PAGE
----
Another point giving the United States the upper hand is that the dollar is much stronger compared to the Chinese Yuan. 673% stronger to be more specific. This is a major reason as to why the tariffs are not affecting American consumers as much as people believed it would. Because even if there is a tax raised on foreign goods, with such a strong dollar, it allows the people to not be affected as much, due to the fact that the consumer can purchase foreign goods without it taking a toll on consumers wallets. That being said, if a deal is not met soon, it raises the question as to how much longer can American consumers afford higher prices? Probably only a year or two potentially. But again it also raises another question, if American consumers are buying American products made by American companies who employ the same consumers, can this potentially prolong the strong economy that we are in. Maybe, if American companies continue to raise wages and/or cut prices of products, sure. We can prolong the next recession for another three to four years. But it depends if these companies give back enough to their employees. And if so, that would mean the tariffs worked, allowing America to shrink the trade deficit.

Throughout President Donald Trump’s campaign, closing the trade deficit, which at the time was a little under one trillion dollars, and making good on his promise of at least attempting. And as of right now I feel that we are in a better position to negotiate with China given the listed reasons above. If the United States could get a deal on May 10th, and we lower tariffs on foreign countries, it should allow our GDP to expand more and be less restricted if intellectual property rights is part of the deal. China has a stigma of stealing ideas and producing them for cheaper, which hurts the originator of the idea or product. So the main goal is to stop actions such as those from happening. Rather than walk in with a bravado or false image, both sides want to get to a deal at this point.

To add to this, the unemployment rate is particularly low last recorded month (March) only with a 3.8% unemployment rate. As I said previously, when consumers started buying more American made products which companies could reinvest into employees and wages creating that money cycle mentioned before. But as we get to the point in the economy

where we cannot employ anymore workers and it just stagnates? Well that might also be another obstacle this administration has to take into consideration, yes it is extremely low, but what happens to the people who can no longer purchase American products because they do not have a source of income to purchase these products? Well they would buy cheaper foreign goods, but that will not matter because they will be around the same price if they are left to pay the extra tax on the product. Eventually, it will be lower to lower middle class who will be affected more than the rest, which will drag them down.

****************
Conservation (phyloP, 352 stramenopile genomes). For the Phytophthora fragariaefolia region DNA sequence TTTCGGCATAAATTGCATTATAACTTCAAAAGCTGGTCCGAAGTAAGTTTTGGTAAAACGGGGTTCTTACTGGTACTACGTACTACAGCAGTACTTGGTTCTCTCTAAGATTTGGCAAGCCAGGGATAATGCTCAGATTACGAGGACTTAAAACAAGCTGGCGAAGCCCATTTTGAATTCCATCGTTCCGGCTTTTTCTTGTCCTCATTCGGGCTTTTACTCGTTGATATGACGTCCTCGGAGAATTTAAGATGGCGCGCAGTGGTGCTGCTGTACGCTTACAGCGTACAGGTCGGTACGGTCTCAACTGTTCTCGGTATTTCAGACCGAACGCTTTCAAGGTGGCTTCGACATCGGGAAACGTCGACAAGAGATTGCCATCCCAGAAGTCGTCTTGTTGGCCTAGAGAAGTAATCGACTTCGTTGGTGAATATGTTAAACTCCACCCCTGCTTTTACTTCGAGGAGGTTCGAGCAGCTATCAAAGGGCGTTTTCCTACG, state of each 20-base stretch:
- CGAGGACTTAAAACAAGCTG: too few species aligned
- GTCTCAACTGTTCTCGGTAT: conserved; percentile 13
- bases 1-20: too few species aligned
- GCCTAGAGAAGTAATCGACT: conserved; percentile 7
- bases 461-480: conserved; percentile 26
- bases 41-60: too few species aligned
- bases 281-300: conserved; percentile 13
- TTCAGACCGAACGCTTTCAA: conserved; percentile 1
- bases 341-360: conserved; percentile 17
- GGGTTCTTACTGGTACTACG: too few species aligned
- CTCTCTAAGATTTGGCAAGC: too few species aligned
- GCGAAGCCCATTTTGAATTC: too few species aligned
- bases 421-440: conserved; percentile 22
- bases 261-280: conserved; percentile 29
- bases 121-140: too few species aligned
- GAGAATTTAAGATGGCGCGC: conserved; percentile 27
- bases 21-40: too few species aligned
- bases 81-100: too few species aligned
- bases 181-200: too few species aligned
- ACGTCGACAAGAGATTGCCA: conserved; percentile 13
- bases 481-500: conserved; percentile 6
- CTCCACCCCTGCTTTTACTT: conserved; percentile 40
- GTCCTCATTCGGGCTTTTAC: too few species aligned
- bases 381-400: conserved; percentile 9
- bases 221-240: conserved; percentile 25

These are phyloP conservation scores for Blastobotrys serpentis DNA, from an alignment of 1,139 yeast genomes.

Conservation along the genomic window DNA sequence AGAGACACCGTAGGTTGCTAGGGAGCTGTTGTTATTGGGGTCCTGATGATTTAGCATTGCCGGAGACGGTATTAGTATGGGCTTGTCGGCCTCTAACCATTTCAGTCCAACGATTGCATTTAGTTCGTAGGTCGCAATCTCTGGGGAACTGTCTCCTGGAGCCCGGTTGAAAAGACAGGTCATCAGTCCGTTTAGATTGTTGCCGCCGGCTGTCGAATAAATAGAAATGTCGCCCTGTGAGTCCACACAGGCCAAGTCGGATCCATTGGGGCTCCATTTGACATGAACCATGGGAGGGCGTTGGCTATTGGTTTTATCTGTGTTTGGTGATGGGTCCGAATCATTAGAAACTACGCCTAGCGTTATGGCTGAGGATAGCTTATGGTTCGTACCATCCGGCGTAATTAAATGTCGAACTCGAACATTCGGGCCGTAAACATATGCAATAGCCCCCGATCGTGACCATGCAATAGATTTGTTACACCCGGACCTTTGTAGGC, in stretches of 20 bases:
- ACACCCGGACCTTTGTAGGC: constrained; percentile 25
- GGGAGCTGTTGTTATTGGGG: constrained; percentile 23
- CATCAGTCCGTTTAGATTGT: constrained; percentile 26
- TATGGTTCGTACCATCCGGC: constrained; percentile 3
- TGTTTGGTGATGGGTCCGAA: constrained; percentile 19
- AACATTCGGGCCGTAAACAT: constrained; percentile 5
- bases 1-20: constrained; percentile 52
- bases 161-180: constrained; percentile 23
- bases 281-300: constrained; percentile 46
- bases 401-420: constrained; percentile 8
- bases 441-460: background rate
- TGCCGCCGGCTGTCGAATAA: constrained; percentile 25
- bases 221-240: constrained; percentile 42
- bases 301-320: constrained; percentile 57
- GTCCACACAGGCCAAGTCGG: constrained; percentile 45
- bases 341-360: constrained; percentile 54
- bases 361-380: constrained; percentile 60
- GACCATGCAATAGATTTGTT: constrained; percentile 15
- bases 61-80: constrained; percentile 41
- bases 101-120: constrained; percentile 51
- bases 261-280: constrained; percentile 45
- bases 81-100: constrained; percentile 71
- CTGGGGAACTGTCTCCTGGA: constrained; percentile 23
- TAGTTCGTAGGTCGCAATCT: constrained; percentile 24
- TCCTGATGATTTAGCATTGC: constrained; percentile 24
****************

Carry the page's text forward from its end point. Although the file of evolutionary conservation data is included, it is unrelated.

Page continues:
After looking at the information I researched, I have come to the personal conclusion that for the United States, these tariffs have actually been a great economic resurgence. I believe that with tensions running high, it’s a harbinger to the potential deal. These tariffs have been an incentive to purchase American products actually being manufactured in America, which as a result provides the economic capability to hire more employees who are also the consumers who put money into our economy, which then becomes a circular flow creating a self-sustaining economy. These tariffs are also protecting intellectual right so foreign nations cannot steal and duplicate ideas for cheaper. Personally I believe we should try to buy more American products, not necessarily have to pay more for the products, but find ways to compete with other nations in pricing and make them appealing to foreign consumers. For instance, America is exporting rice for the first time ever to China. We were able to convince China, the world’s largest rice supplier, to import rice to China, again going back to making American products more appealing.

My prediction for the future would be that if the United States and China can come to an agreement, America will loosen their tariffs and allow a more fluid trade, all while remaining strict on certain laid our policies. Once that goes into effect, we will demand a more balanced trade with the rest of the first world countries, which they would comply after seeing that we struck a deal with China. But if China and the United States do not reach a conclusion then a deal, I believe that investors will withdraw their money causing stocks to fall. America will slam China with more tariffs as a repercussion causing the Chinese Market to fall as well as European countries as a result of no deal being met. It would create a domino effect until most countries are going to be dealing with a recession, but I feel my first prediction is what is to come.

In overall conclusion, the tariffs have not had a negative effect on the United States’s economy since it has created jobs to stimulate the economy and revive our slower growth we had been experiencing. The current tariffs make the United States a larger player in global trade and making our products ostentatious within our own country. America is not looking for a take all deal, instead they are looking more for a quid pro quo deal in order to not hurt China but to help America. In the future I can imagine the trade deficit between the United States and China shrinking, and lowering the tariffs on most countries as well.